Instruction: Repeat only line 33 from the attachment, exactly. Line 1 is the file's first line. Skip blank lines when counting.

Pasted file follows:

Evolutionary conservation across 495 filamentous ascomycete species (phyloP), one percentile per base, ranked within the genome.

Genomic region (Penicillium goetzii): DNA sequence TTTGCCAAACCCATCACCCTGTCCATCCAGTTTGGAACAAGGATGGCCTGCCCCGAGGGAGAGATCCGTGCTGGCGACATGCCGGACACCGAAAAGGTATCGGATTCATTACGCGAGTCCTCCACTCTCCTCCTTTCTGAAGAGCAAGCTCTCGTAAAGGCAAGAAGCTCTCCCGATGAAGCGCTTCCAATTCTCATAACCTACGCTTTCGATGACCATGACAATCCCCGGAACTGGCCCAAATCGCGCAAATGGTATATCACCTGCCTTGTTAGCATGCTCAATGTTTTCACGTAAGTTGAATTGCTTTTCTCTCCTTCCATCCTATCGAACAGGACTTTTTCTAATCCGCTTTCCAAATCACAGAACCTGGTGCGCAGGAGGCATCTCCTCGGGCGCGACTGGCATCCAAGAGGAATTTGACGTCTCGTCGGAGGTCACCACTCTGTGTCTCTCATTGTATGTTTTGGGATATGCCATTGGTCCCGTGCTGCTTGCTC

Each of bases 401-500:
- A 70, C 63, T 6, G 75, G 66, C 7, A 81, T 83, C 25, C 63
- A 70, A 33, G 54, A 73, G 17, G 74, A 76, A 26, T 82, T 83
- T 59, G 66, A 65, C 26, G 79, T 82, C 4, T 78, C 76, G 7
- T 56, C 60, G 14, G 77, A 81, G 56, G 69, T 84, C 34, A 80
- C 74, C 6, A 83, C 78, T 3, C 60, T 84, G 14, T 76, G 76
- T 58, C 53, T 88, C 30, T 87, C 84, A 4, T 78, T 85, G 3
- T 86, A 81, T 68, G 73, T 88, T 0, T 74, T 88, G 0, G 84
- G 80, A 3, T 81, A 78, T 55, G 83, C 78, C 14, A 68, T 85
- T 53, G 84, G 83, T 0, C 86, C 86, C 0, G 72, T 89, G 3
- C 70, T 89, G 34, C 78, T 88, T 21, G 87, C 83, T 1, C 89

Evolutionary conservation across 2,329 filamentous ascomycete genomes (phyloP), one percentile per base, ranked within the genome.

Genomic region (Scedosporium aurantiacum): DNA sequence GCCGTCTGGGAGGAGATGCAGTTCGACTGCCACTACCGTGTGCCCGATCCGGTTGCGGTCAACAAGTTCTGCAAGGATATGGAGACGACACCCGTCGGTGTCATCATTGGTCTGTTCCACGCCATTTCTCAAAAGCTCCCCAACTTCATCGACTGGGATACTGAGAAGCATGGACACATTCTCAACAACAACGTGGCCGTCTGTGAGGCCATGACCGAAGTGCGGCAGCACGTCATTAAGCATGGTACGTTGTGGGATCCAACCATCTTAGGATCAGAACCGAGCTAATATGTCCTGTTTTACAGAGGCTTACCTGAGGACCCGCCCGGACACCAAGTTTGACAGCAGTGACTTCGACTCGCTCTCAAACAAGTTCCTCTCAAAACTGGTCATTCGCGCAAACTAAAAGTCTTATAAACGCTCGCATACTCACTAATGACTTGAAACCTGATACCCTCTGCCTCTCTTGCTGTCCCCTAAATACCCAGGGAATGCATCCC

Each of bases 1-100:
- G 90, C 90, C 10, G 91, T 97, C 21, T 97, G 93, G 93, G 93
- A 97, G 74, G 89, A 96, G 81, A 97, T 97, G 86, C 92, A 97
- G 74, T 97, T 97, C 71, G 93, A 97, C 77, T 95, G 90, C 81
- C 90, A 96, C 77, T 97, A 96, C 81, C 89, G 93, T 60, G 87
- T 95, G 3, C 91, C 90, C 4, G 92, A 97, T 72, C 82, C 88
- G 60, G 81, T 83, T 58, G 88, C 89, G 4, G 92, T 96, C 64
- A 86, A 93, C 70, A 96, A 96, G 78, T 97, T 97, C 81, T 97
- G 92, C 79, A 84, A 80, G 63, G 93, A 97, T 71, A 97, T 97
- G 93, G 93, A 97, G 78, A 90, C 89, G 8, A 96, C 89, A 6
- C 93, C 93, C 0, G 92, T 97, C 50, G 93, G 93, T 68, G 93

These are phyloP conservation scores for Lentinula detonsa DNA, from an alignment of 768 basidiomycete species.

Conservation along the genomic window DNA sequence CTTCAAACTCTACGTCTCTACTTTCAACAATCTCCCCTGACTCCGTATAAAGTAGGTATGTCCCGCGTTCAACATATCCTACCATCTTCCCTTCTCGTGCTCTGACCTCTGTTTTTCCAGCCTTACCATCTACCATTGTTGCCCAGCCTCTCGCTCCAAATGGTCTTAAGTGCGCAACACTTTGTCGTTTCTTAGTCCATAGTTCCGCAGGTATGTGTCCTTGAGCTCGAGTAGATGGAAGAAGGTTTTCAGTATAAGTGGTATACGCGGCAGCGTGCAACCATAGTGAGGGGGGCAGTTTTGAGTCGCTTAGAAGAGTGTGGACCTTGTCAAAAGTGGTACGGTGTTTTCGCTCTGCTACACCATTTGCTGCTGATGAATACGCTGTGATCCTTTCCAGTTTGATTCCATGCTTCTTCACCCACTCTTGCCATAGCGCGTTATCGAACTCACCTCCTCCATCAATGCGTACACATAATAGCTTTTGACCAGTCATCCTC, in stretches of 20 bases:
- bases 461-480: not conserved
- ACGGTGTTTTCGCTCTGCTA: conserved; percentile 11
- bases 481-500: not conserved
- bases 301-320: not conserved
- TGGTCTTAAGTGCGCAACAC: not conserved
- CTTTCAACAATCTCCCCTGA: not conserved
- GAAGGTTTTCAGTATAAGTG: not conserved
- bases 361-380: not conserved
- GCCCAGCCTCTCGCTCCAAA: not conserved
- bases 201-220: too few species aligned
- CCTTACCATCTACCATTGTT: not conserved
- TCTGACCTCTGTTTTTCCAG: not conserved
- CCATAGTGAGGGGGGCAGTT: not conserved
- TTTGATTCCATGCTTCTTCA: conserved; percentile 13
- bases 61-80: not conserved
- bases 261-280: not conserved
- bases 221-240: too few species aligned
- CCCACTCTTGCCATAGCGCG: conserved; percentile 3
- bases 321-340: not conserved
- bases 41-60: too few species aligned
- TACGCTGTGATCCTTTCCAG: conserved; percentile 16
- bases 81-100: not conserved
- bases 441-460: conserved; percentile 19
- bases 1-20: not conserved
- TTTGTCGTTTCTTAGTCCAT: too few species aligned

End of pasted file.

- TGGTCTTAAGTGCGCAACAC: not conserved